The Quinney farm, founded in 1868, encompassing 160 acres on the outskirts of Elkhorn, is the subject of the recently published “A Farm in Wisconsin,” by Richard Quinney.

Book shares history on local farm and those who cultivated the land

By Dave Fidlin

Correspondent

Nearly a century-and-a-half ago, it all began with just a few acres.

But since its founding in 1868, the Quinney farm has encompassed 160 acres on the outskirts of Elkhorn and has been a source of livelihood for generations of family members.

Madison resident Richard Quinney recently chronicled the farm’s history in the aptly titled book, “A Farm in Wisconsin.” It is 136 pages and includes a variety of black-and-white images from years long gone by.

In his formative years, Quinney grew up on the farm, which is located on Quinney Road – seven miles west of Elkhorn. When he entered college in the mid-1950s, Quinney said he had aspirations of completely leaving farming behind.

“It was a firm idea that I had in my mind at the time,” Quinney said. “But I’ve often thought about that farm, and the stories I’d heard often from family members over time. I actually found myself returning to it often.”

With a career in academia, Quinney said he’s become a farmer without actually farming. He’s poured over historical documents, including many from family members, about the logistics of farming years ago.

“Really, this is an American story about farming in Wisconsin,” Quinney said. “This looks at what it was like to go out and find land.”

Quinney’s great-grandparents settled on a few acres of the farm’s current land in the late 1860s.

Natives of Ireland, England and Scotland, Quinney’s relatives sought a better life in America – a theme all too prevalent at the time – after conditions in their native country deteriorated with famines.

“I tell the story of people who left and those who decided to stay on,” Quinney said of his ancestors. “There’s so much of a connection within my family to that farm. I continue to do research on this.”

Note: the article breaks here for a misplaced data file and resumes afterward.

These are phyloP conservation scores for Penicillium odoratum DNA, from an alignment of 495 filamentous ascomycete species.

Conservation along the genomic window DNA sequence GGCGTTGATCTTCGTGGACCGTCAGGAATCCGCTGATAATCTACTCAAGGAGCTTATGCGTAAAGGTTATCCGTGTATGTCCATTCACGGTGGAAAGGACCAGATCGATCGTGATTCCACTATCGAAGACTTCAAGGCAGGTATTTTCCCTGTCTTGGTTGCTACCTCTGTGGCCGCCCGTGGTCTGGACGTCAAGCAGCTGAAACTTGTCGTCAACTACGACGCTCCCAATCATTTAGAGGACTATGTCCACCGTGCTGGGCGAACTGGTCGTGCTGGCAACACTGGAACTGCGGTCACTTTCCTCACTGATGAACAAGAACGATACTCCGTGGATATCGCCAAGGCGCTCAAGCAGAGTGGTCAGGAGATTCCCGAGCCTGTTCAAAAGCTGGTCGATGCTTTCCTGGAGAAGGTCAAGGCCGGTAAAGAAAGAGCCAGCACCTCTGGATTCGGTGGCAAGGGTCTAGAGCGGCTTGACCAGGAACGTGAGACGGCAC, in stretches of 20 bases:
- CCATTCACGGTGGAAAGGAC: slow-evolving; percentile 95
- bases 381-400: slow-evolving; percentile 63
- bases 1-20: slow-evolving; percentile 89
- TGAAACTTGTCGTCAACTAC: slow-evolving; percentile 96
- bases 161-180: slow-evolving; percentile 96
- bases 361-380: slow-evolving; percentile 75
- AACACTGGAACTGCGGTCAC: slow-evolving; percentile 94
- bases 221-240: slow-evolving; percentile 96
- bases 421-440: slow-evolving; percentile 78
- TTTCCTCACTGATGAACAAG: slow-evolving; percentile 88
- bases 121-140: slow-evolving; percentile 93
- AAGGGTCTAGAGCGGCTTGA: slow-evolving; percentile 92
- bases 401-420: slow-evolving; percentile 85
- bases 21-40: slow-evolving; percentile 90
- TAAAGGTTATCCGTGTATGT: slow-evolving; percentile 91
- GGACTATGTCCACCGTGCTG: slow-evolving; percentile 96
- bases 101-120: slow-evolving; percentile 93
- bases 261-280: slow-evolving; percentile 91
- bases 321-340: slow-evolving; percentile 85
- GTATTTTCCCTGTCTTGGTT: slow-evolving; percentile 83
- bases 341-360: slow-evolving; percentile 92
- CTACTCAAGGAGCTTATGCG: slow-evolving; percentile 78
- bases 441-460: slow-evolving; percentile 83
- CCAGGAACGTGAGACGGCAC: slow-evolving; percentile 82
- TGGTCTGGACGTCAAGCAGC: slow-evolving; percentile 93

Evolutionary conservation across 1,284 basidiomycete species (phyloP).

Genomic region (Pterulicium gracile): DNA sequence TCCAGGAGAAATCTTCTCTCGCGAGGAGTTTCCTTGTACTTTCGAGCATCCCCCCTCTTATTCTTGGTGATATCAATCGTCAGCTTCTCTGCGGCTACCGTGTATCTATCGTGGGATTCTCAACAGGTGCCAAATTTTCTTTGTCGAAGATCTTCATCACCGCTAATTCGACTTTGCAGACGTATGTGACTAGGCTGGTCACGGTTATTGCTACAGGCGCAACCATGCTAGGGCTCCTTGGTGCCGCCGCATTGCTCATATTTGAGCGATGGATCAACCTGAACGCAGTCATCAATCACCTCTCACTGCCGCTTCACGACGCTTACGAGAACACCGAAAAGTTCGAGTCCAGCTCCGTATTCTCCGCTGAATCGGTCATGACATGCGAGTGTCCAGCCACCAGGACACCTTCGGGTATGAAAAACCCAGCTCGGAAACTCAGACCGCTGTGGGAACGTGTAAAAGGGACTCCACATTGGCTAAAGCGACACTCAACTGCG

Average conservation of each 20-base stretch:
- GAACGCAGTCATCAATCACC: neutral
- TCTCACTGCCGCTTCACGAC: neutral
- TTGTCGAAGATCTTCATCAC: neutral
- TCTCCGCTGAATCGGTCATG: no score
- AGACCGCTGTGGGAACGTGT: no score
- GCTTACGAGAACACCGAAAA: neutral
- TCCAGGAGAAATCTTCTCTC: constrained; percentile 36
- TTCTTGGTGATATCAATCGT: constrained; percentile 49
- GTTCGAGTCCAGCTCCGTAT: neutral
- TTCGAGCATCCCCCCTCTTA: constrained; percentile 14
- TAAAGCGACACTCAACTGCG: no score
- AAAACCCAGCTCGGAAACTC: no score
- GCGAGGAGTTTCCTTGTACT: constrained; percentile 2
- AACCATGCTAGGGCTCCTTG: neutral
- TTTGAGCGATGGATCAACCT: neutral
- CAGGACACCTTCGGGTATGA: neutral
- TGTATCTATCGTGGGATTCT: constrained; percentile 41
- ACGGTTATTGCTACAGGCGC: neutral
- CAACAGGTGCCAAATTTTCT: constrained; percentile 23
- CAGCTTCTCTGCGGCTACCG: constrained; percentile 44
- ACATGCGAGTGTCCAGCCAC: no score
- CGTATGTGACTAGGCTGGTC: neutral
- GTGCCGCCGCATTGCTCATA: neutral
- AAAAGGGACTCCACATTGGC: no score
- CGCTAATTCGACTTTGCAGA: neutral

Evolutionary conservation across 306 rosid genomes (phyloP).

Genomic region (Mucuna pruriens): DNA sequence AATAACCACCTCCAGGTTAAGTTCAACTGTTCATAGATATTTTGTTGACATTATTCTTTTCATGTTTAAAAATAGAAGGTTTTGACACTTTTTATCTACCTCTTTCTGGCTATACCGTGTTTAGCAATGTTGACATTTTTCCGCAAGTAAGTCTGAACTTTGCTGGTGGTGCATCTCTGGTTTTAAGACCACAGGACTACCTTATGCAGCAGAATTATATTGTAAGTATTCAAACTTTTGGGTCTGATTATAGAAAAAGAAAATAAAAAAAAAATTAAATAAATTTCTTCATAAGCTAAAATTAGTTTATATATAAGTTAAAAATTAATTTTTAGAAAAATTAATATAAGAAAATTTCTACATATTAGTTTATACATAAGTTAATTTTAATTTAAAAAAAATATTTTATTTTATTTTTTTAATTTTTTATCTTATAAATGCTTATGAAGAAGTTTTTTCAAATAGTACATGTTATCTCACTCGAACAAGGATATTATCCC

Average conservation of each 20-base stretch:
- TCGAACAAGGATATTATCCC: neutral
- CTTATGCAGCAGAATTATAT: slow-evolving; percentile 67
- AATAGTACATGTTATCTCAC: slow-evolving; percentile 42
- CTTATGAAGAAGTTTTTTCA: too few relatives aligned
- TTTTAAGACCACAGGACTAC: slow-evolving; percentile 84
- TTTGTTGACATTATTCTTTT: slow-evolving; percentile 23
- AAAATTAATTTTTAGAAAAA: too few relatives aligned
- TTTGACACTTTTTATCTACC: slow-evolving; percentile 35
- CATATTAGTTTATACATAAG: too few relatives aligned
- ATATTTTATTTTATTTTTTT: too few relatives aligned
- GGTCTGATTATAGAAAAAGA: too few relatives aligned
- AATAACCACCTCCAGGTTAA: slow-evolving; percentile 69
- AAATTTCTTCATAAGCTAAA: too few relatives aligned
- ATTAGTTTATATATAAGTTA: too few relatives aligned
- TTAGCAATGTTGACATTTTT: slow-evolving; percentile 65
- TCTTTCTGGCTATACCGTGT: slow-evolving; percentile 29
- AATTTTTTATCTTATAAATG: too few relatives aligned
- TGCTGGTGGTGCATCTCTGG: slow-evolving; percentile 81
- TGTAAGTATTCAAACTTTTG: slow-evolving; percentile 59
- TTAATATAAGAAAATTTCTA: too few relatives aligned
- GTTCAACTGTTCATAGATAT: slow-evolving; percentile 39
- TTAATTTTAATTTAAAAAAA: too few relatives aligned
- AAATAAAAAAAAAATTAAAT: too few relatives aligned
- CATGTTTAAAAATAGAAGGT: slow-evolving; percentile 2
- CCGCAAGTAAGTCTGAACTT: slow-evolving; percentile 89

Quinney said penning “A Farm in Wisconsin” turned out to be a 30-year process. An early, abbreviated version of the book was previously released under the title, “Of Time and Place” in 2008.

“A Farm in Wisconsin” carries a two-pronged goal, Quinney said.

On one hand, it is designed to give a snapshot of Wisconsin’s rich history in agriculture; on the other, it serves as a detailed encapsulation of his own family’s history.

“This is an example of how to do a family history, complete with narrative storytelling,” Quinney said. “It’s about commemorating and remembering those who came before us. They are still so much a part of our lives.”

While state historical artifacts played a part in the research for the book, much of Quinney’s research centered on family letters, diaries and photographs that vividly portray the triumphs and trials endured over the years.

The book’s recent release serves as a bit of a prelude to an upcoming milestone. The Quinney farm will receive a centennial award at the upcoming Walworth County Fair, which will be held Aug. 29 to Sept. 3.

“A Farm in Wisconsin” is published by Borderland Books and distributed by the University of Wisconsin Press. Copies can be purchased online at Amazon.com and through the University of Wisconsin Press.

 
 

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